Tips To Reduce Sugar And Salt In Your Diet
We have all heard from our health professionals that we eat way too much salt and sugar in the UK and how this can be detrimental to our health.
But how do salt and sugar affect weight loss? Is it true that too much salt causes water retention and too much sugar piles on the body fat?
In this blog, we will take a look at what effects salt and sugar have on the body and give you some tips on how to reduce them in your diet.
Salt And Weight Loss
The NHS advises us that a diet high in salt (or sodium) can cause raised blood pressure, which leads to an increased risk of strokes and heart disease. They recommend that adults should consume no more than 6g of salt a day (2.4g sodium), which amounts to about 1 teaspoon.
You don’t have to add salt to your food to end up eating too much of it because about 75% of the salt we consume is already contained in our everyday foods like bread, breakfast cereals and ready meals.
However, it’s not recommended to cut salt and go on a salt-free diet. As sodium, the main ingredient in salt is essential to keep our muscles and nerves working effectively and supporting our bodies to maintain a proper fluid balance.
But you may wonder if salt is bad for weight loss? You may have heard that too much salt leads us to drink too much and may be the cause of water retention. As sodium binds to water in the body in order to maintain the balance of fluid, both inside and outside of the cells, if you eat too much salt, the balance is disturbed, and your body can retain water. This will add extra weight to your body.
When your sodium levels are high, salt will effectively stop the water in your body from being balanced, and instead of working with your metabolism to burn calories and fat efficiently, it will work against it.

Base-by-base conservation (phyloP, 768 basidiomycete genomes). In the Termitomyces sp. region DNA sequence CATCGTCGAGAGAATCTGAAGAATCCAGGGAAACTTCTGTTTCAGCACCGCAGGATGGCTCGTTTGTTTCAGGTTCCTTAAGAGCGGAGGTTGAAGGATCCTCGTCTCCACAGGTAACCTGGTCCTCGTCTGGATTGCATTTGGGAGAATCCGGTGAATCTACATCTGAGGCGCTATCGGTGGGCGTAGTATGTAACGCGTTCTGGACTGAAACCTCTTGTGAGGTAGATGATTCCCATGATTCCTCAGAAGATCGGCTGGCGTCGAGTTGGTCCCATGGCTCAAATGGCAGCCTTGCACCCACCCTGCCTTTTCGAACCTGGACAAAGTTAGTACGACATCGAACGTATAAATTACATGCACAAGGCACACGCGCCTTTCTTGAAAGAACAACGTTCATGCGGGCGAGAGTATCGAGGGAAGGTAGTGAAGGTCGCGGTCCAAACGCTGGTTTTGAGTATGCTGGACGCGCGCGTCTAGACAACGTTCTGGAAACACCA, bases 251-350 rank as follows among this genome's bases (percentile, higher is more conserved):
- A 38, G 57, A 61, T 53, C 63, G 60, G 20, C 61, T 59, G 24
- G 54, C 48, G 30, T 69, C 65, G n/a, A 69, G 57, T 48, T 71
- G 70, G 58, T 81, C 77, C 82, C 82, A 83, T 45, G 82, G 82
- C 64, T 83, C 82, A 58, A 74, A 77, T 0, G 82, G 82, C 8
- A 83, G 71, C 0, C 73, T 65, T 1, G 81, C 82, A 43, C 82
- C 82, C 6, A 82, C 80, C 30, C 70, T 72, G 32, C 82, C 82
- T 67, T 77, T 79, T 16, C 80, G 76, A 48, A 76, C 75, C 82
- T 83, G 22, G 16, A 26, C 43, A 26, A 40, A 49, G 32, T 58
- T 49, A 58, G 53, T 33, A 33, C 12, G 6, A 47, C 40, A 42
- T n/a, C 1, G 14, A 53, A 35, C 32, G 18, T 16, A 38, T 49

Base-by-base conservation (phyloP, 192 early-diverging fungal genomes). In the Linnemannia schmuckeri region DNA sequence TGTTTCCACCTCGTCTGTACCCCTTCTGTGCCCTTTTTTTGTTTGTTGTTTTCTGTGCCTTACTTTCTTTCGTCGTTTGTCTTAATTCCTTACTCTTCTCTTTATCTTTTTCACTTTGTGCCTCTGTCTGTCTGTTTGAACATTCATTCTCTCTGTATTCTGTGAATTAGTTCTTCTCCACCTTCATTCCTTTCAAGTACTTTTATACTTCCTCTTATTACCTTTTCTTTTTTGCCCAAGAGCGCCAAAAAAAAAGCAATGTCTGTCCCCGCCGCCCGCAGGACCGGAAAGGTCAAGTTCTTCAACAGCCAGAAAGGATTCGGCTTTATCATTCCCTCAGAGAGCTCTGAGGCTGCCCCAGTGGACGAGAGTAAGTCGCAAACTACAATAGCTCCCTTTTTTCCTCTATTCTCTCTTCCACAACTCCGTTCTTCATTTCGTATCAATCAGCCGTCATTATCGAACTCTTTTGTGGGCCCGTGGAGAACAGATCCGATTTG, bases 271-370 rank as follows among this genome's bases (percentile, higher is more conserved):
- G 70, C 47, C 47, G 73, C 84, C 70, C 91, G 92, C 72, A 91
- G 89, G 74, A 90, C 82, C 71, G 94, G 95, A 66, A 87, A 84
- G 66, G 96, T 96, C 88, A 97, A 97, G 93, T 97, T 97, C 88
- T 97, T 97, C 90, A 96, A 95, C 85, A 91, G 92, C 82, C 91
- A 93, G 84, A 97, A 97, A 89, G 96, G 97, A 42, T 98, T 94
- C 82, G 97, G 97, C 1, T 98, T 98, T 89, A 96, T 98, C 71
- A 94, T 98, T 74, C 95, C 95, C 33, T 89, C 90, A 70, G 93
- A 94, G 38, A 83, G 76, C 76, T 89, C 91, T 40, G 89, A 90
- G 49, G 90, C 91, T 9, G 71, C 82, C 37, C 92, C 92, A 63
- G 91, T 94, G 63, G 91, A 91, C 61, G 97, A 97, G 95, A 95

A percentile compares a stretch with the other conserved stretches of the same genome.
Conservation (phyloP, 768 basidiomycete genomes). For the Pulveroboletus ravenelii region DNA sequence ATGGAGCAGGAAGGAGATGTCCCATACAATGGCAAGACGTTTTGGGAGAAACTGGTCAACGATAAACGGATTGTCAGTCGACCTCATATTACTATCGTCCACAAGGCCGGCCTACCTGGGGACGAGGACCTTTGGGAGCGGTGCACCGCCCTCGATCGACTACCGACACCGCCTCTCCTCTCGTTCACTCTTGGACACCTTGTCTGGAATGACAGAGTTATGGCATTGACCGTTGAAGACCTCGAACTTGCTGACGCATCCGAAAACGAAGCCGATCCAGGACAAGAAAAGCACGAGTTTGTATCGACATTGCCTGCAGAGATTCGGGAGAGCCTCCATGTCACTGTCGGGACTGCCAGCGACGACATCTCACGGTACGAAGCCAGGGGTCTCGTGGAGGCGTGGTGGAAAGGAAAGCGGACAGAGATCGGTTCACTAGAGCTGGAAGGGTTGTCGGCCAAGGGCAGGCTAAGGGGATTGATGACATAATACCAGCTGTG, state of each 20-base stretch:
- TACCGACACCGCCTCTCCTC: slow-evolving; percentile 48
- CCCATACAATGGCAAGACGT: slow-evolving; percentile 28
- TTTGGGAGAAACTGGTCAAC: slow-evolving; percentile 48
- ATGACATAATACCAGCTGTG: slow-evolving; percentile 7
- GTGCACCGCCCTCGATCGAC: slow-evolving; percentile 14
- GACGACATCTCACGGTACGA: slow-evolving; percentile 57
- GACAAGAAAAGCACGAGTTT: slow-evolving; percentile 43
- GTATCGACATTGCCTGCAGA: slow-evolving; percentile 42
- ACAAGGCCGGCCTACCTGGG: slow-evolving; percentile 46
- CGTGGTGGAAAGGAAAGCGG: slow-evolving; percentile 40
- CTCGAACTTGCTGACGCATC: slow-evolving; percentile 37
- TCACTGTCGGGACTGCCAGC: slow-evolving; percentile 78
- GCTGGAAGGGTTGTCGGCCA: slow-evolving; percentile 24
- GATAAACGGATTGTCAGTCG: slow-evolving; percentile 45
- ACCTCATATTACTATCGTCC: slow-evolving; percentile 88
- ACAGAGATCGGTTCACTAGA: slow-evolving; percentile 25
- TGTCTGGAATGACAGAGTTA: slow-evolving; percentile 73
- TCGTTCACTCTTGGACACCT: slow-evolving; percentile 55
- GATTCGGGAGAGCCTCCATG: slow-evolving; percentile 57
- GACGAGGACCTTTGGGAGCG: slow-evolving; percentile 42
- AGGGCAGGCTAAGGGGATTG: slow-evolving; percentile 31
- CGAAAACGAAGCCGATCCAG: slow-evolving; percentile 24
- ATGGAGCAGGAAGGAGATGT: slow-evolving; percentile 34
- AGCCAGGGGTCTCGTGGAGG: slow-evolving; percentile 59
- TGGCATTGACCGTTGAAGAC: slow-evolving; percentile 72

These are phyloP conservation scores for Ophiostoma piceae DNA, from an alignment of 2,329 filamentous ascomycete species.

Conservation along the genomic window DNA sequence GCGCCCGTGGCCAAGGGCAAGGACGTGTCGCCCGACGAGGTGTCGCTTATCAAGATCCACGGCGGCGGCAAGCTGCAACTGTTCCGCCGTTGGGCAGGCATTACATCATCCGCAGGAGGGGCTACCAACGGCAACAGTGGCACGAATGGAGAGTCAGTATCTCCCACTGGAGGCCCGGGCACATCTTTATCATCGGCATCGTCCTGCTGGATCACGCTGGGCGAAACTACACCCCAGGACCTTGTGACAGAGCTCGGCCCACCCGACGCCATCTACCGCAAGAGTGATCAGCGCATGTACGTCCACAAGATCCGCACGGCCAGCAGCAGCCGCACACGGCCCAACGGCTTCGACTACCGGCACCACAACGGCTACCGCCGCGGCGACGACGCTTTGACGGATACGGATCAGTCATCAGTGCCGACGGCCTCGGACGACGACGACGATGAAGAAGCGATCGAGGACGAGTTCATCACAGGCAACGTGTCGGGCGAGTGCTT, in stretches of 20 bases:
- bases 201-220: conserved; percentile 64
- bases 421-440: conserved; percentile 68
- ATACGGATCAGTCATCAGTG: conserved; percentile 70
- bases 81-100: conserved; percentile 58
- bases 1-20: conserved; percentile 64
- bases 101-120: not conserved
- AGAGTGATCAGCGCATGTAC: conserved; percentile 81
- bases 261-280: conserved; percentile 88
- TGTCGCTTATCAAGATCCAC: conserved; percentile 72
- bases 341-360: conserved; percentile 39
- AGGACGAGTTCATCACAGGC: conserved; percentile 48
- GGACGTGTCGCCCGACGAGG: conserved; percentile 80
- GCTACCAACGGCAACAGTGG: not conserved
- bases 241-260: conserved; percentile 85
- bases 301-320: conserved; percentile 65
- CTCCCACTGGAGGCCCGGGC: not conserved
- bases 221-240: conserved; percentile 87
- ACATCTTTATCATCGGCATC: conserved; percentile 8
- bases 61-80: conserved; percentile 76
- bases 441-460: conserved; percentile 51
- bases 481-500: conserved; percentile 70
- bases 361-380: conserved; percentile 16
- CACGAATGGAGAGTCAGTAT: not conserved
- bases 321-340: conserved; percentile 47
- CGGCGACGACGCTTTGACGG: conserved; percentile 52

On top of this, in the last few years, research has been carried out on whether salt has further effects on obesity. One study showed that eating extra salt each day increased the risk of obesity in adults by 26%. The researchers couldn’t completely conclude why this happens, but other studies suggest that salt intake may affect how the body burns fat.
Whether you’re concerned about water retention or the other health risks of too much salt in your diet, the following tips will help you cut the amount you eat down.
How To Reduce Salt Intake
Here are some tips to help you reduce the amount of salt in the food you eat.
- Don’t automatically add salt to your cooking; it’s often an unnecessary habit, and your food will taste fine without it.
- Compare labels. Look at the nutrition labels on the packaging. You’ll find you can reduce your salt intake just by swapping out everyday foods like cereals and sauces.
- Change your snacking habits. Choose fruits and vegetables instead of crisps and crackers. If you feel you must have them, check the labels and choose ones with lower salt content. Salted nuts are best avoided.
- Reduce sauces. Soy sauce, mustard, pickles, mayonnaise and other table sauces are usually high in salt.
- Reduce or replace cured meats. Cured meats and fish can be high in salt; try to eat them much less often.
- Switch up the seasoning. When you cook at home, try using different flavours like black pepper, herbs, spices or garlic to add flavour instead of salt.
- Make smart choices eating out. Hold off on dressings or toppings that might be high in salt, avoid bacon, ham and cheese, choosing chicken or vegetables instead.